This week, we continued our exploration of magnets through our first Mystery Science experience! Mystery Science is a great classroom resource that leads us through some of the "mysteries" of science with inquiry-based questions and explorations connected to our Next Generation Science Standards. This was our first time using Mystery Science, and we loved every minute we spent exploring the question:
What Can Magnets Do?
We used our Science Talk norms to discuss our question, and after watching the first Mystery Science video, we got to work exploring!
|we figured out how to use magnets to make a paperclip float|
|We also figured out how to "magnetize" other objects so they became magnets themselves!|
|While we explored, we wrote about our thinking and drew pictures of our explorations to keep in our Science Folders|
|Mr. Fosher even joined us for some magnet fun!|
|Did you know magnets can even make other magnets float?|
After our exploration, we watched the rest of our Mystery Science videos to learn more about what we experienced during our exploration. We noticed that not all metal objects are magnetic, and we learned from the video that metal objects that are magnetic contain iron, and metals that are not magnetic do not. We also learned that only opposite poles of a magnet are attracted to each other, and same poles will repel one another.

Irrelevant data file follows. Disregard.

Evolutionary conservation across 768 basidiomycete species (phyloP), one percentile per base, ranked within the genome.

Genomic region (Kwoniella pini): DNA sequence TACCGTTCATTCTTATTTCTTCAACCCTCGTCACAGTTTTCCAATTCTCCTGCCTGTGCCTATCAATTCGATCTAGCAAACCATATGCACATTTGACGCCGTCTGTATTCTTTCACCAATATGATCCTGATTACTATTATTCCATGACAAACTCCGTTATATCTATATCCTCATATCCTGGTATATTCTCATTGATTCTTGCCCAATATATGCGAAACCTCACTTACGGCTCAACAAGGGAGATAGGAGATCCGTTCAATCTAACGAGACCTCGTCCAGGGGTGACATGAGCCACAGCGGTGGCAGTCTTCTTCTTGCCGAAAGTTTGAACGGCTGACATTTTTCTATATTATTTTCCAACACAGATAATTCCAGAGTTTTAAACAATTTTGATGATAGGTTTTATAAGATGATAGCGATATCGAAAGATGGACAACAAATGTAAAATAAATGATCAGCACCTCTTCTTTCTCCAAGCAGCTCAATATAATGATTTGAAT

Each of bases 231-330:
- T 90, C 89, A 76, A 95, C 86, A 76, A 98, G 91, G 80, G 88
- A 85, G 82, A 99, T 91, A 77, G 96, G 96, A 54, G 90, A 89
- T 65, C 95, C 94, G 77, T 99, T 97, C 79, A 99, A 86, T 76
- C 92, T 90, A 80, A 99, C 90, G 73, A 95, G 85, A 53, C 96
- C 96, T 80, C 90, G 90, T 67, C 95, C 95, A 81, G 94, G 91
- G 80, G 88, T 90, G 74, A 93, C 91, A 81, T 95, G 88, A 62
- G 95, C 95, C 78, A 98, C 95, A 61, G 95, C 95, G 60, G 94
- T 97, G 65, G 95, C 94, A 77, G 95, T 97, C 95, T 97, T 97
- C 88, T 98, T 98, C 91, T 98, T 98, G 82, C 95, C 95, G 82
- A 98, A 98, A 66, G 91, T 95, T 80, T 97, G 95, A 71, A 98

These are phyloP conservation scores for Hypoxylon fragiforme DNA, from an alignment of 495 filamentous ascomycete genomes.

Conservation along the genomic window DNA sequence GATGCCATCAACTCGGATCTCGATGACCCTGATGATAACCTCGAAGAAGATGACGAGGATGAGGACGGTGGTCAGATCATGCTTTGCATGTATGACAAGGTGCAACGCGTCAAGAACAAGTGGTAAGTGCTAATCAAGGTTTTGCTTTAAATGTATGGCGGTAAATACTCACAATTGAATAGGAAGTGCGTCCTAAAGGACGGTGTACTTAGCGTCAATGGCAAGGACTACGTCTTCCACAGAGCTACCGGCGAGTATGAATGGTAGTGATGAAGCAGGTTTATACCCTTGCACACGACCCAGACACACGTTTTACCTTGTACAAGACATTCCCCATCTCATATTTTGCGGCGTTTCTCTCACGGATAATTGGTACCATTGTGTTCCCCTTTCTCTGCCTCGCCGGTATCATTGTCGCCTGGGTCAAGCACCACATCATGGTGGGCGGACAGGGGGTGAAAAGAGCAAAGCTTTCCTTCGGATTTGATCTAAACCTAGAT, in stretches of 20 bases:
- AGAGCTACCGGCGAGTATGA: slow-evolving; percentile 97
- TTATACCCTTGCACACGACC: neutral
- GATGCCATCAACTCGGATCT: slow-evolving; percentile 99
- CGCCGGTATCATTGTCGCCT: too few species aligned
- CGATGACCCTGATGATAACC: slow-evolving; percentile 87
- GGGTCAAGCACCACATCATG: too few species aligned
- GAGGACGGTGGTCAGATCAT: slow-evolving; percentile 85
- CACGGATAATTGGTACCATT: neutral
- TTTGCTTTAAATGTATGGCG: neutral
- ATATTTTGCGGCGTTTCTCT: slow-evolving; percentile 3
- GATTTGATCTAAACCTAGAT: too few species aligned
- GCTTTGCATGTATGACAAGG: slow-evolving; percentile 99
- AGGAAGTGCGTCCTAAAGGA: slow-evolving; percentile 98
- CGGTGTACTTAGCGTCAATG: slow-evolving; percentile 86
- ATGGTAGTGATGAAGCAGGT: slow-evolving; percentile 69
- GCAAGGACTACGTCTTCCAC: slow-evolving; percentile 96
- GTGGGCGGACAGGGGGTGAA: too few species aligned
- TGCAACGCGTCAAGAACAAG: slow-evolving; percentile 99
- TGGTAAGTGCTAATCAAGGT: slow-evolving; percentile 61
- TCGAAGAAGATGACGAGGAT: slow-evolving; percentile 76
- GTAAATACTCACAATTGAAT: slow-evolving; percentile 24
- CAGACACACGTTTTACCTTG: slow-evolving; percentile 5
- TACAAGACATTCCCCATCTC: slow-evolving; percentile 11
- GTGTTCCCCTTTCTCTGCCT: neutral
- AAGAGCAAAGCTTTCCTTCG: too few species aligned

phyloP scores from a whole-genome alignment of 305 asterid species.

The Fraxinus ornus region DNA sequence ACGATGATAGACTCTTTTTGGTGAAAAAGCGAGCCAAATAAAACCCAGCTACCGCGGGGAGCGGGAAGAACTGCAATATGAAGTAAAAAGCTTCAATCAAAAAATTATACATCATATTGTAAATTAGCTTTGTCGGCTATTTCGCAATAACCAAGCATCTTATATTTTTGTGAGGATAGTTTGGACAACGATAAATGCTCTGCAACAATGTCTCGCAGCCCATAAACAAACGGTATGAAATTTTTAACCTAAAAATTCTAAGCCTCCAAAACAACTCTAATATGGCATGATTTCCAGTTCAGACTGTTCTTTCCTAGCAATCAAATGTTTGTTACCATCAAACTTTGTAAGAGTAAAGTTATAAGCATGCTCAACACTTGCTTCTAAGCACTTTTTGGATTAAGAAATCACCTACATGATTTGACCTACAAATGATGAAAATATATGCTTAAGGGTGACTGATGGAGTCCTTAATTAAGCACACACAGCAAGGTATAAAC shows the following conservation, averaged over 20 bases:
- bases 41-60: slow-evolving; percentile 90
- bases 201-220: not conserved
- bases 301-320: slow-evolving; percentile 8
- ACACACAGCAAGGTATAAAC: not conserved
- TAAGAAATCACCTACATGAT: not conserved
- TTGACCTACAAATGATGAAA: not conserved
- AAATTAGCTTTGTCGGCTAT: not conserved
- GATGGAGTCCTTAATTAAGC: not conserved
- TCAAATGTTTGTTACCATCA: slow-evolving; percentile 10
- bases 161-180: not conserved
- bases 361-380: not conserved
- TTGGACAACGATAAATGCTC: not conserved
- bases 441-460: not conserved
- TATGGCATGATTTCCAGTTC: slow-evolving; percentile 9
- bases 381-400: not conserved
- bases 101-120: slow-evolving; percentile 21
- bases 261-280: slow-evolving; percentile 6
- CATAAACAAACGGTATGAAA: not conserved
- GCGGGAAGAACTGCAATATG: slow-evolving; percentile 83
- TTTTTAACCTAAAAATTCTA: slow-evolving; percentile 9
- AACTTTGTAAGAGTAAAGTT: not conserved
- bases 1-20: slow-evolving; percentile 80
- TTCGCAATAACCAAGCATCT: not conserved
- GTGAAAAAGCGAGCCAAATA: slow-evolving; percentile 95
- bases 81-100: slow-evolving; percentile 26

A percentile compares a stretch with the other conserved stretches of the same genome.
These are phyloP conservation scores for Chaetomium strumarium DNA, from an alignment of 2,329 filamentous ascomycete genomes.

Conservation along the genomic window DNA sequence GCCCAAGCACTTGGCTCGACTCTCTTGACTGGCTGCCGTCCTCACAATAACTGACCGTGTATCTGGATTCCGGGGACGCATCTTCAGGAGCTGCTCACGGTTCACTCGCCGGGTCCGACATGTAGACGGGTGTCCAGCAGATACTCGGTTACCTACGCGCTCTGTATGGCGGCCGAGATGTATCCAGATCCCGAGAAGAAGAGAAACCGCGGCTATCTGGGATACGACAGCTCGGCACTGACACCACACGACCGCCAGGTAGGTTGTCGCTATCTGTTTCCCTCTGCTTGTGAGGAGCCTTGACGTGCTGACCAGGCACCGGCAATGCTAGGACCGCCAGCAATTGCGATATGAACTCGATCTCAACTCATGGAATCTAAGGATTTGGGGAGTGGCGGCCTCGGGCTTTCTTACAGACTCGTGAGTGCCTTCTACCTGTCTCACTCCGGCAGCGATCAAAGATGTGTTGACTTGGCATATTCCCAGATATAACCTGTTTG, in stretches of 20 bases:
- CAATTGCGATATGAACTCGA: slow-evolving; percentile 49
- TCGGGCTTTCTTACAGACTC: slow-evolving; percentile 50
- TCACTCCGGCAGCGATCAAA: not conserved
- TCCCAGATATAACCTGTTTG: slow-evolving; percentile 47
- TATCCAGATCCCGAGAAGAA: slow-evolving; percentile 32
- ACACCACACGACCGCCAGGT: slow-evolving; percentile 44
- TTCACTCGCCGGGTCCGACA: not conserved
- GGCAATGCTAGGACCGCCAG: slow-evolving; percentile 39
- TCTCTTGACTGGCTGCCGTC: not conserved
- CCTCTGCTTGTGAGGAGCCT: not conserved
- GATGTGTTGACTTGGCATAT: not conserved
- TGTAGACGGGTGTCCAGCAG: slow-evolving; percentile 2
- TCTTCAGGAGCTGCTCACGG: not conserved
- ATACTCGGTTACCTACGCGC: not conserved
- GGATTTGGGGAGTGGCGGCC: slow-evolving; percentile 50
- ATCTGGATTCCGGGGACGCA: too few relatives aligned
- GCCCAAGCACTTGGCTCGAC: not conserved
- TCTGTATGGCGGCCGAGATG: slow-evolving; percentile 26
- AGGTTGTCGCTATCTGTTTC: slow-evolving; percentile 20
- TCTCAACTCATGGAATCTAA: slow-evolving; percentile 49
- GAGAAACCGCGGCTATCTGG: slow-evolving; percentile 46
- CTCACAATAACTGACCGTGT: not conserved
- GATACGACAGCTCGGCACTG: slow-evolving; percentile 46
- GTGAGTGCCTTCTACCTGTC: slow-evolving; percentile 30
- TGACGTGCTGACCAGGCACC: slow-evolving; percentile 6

We learned that engineers used the science of repelling magnets to create a train (called a maglev train) that floats along guideways instead of running on a track, creating a friction-less (and VERY fast!) ride. We brainstormed a list of things we could try to invent or create using magnets, and on Friday we broke up into 3 groups to try out our ideas:
Magnetic Paperclip Racetrack
Magnetic Train Model
We were each able to choose one idea we wanted to explore, and we had a 30 minutes to come up with a plan and try it out using the materials we had in our classroom.
The Magnetic Paperclip Racetrack was made using poster board that we drew a racetrack on. We made the paperclips race around the track by pulling magnets underneath the poster board to guide the paperclip around the track.
To make our towers, we tested objects around the room to see which objects could be magnetized (objects with iron in them) and we used the largest magnetized items to make our tower and some cool magnetized designs!
For our version of a magnet train, we made a model of a small train connected to 2 magnets and a track. Without touching the train, we used repelling magnets to push the magnet train across the track.
It was so cool to check out each other's work and think of more ideas for creating with magnets. While we are now finished with our exploration of magnets in the classroom, I hope the giraffes will continue to create new magnet inventions at home and during our choice times!